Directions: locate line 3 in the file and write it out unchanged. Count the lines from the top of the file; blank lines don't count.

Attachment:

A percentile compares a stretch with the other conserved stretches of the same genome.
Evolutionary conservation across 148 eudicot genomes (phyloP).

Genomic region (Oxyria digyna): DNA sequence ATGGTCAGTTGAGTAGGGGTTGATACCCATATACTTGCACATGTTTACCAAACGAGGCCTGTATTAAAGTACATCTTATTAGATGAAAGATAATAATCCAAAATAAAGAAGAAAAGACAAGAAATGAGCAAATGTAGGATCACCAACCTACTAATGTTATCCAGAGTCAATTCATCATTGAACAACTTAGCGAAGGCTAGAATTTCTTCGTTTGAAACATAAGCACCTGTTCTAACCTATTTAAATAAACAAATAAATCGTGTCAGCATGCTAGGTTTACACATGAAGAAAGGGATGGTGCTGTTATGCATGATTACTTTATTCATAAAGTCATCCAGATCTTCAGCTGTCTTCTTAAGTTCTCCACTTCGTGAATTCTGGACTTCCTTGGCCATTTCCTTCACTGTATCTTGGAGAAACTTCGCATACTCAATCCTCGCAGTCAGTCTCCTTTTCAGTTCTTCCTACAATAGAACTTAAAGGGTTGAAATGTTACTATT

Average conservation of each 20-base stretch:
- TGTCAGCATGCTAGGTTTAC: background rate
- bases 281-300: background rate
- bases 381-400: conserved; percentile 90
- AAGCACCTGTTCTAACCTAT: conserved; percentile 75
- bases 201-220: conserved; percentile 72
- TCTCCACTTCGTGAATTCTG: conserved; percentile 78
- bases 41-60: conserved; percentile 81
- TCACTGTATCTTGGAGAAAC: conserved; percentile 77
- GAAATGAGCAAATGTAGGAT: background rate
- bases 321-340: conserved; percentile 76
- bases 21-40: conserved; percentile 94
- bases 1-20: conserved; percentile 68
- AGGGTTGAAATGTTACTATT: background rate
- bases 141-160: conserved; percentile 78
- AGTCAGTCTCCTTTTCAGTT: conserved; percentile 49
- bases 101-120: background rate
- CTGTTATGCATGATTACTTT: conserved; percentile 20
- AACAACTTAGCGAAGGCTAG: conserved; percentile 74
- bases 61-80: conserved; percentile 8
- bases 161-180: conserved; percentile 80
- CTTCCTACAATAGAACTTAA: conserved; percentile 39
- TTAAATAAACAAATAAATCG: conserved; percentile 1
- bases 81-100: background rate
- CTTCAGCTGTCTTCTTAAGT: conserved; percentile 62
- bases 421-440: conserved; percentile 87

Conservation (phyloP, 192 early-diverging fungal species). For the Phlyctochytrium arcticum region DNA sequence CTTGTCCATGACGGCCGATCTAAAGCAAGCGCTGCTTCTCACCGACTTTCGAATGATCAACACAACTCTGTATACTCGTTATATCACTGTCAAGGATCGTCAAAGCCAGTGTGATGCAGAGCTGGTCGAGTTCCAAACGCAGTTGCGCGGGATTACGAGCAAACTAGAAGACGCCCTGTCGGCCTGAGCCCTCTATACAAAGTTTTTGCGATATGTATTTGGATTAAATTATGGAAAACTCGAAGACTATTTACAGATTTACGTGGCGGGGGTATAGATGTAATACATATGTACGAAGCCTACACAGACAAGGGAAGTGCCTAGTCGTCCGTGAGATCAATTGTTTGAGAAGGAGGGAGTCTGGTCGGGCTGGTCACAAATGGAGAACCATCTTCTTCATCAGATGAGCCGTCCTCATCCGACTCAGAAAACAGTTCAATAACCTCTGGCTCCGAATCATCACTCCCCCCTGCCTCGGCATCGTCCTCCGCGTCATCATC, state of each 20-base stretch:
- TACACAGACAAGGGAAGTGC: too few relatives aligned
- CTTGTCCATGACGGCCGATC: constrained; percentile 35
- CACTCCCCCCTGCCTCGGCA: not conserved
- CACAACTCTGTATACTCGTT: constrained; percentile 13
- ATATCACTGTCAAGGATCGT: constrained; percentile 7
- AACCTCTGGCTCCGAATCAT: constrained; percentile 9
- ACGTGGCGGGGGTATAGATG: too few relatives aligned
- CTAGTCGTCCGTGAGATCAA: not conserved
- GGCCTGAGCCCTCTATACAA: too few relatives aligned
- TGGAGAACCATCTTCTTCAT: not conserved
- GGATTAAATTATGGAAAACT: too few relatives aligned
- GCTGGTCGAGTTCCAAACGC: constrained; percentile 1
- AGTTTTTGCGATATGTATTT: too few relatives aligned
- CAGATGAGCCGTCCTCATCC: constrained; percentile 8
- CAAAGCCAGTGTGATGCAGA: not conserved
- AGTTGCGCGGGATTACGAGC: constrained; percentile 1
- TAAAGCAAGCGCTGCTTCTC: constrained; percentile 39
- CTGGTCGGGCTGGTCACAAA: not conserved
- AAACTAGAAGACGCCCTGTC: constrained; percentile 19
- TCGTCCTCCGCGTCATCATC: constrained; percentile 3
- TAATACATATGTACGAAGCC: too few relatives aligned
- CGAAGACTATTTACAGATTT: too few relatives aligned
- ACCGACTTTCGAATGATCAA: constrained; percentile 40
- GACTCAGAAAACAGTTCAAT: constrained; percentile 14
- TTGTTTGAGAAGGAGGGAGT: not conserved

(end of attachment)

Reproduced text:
Genomic region (Oxyria digyna): DNA sequence ATGGTCAGTTGAGTAGGGGTTGATACCCATATACTTGCACATGTTTACCAAACGAGGCCTGTATTAAAGTACATCTTATTAGATGAAAGATAATAATCCAAAATAAAGAAGAAAAGACAAGAAATGAGCAAATGTAGGATCACCAACCTACTAATGTTATCCAGAGTCAATTCATCATTGAACAACTTAGCGAAGGCTAGAATTTCTTCGTTTGAAACATAAGCACCTGTTCTAACCTATTTAAATAAACAAATAAATCGTGTCAGCATGCTAGGTTTACACATGAAGAAAGGGATGGTGCTGTTATGCATGATTACTTTATTCATAAAGTCATCCAGATCTTCAGCTGTCTTCTTAAGTTCTCCACTTCGTGAATTCTGGACTTCCTTGGCCATTTCCTTCACTGTATCTTGGAGAAACTTCGCATACTCAATCCTCGCAGTCAGTCTCCTTTTCAGTTCTTCCTACAATAGAACTTAAAGGGTTGAAATGTTACTATT